If we aim to use this digital “currency” as a warehouse receipt of sorts, the underlying commodity is the actual currency being used, with either paper or digital claims to that commodity. I’ve got no serious problems with this, except then your digital accounting units would not be fixed in quantity, but would reflect the actual physical stock. The digital claims would document the ownership and facilitate the exchange of a physical commodity without actually having to take delivery.

But, I don’t think this is what Jonathan is suggesting, when he says:

A single-unit digital currency is even more scarce, yet it is much more convenient than the storage and transport of unwieldy metals.

My principal objection to this digital currency argument (and contrary to your assertion, this is the third time I’ve brought it up) is that it attempts to bypass Mises’ regression theorem.

This theorem, and Menger’s comments on the origin of money, are probably the most important (and often neglected) ideas in monetary theory. For a good to evolve into “money” as a general medium of exchange. Bob Murphy comments on Mises’ regression theorem:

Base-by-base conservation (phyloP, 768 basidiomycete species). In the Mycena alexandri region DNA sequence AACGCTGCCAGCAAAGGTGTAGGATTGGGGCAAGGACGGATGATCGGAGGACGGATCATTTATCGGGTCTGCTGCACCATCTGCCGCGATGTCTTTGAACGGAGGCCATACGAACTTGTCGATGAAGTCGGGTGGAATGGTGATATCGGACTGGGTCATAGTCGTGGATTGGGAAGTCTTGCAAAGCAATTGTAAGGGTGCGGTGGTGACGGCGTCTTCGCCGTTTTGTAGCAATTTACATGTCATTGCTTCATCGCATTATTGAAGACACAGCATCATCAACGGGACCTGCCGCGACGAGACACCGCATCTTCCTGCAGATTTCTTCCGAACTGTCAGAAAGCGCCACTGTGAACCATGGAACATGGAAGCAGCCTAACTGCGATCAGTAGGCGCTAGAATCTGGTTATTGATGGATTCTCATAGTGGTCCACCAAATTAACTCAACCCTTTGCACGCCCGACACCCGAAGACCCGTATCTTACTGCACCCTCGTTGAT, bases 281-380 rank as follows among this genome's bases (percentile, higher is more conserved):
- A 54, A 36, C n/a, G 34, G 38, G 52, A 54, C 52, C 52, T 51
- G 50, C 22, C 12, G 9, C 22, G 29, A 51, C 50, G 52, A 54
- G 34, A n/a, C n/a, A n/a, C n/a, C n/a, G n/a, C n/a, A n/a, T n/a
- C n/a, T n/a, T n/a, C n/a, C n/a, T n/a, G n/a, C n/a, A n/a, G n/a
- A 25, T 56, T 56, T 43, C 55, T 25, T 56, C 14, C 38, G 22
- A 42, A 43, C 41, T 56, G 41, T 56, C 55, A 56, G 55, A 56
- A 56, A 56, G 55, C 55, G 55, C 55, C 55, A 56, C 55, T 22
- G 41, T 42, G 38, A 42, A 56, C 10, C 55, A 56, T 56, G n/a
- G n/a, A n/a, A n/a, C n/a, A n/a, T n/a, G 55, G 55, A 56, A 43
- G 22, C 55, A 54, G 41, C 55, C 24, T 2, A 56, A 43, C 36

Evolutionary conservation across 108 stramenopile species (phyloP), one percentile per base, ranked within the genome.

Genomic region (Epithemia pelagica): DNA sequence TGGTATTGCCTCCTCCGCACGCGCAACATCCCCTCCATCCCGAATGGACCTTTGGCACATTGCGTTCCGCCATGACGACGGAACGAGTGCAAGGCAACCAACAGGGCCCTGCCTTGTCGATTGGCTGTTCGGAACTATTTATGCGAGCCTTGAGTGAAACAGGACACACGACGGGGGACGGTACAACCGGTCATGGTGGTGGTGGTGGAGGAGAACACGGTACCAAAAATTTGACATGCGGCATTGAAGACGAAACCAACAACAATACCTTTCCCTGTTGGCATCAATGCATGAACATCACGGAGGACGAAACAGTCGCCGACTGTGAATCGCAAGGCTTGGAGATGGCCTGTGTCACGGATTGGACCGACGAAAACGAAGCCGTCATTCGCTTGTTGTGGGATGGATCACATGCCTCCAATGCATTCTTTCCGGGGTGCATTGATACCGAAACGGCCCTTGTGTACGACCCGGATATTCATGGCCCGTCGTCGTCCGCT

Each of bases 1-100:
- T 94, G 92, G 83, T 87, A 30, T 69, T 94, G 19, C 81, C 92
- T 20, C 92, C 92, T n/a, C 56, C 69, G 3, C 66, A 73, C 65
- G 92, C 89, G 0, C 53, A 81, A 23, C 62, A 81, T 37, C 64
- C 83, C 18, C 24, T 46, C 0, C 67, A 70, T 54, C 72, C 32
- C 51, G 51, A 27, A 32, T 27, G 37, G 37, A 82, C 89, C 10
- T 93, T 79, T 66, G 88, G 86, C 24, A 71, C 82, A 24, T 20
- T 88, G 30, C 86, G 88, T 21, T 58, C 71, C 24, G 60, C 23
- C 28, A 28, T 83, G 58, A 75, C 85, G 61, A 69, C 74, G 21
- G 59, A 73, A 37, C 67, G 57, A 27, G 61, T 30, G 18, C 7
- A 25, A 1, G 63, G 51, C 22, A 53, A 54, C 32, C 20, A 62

We can trace the purchasing power of money back through time, until we reach the point at which people first emerged from a state of barter. And at that point, the purchasing power of the money commodity can be explained in just the same way that the exchange value of any commodity is explained. People valued gold for its own sake before it became a money, and thus a satisfactory theory of the current market value of gold must trace back its development until the point when gold was not a medium of exchange

The market will never (or very rarely) be satisfied with a single unit of anything which people find valuable, so others will aim to produce that thing. And they will. Sound money needs to be an economic good, and a digital currency with zero marginal cost is unequivocally not an economic good.

Jonathan eventually follows up with five objections to specie in an attempt to validate the “single-unit” digital currency envisioned in the thread.

1) Specie, being a physical item, is not available easily for use online. One could trade digital currency that represents a given amount of specie, but not the specie itself. This is also inherently insecure, as I will explain in item four.

That’s kind of what I’m getting at: whatever digital medium develops, it is going to have to be backed by something tangible and real. I have twice (and this is the third time) I’ve objected to the argument in principle by referring either to Menger’s work on the origins of money as a general medium of exchange, or Mises’ regression theorem, or both. My objections on these grounds have been ignored.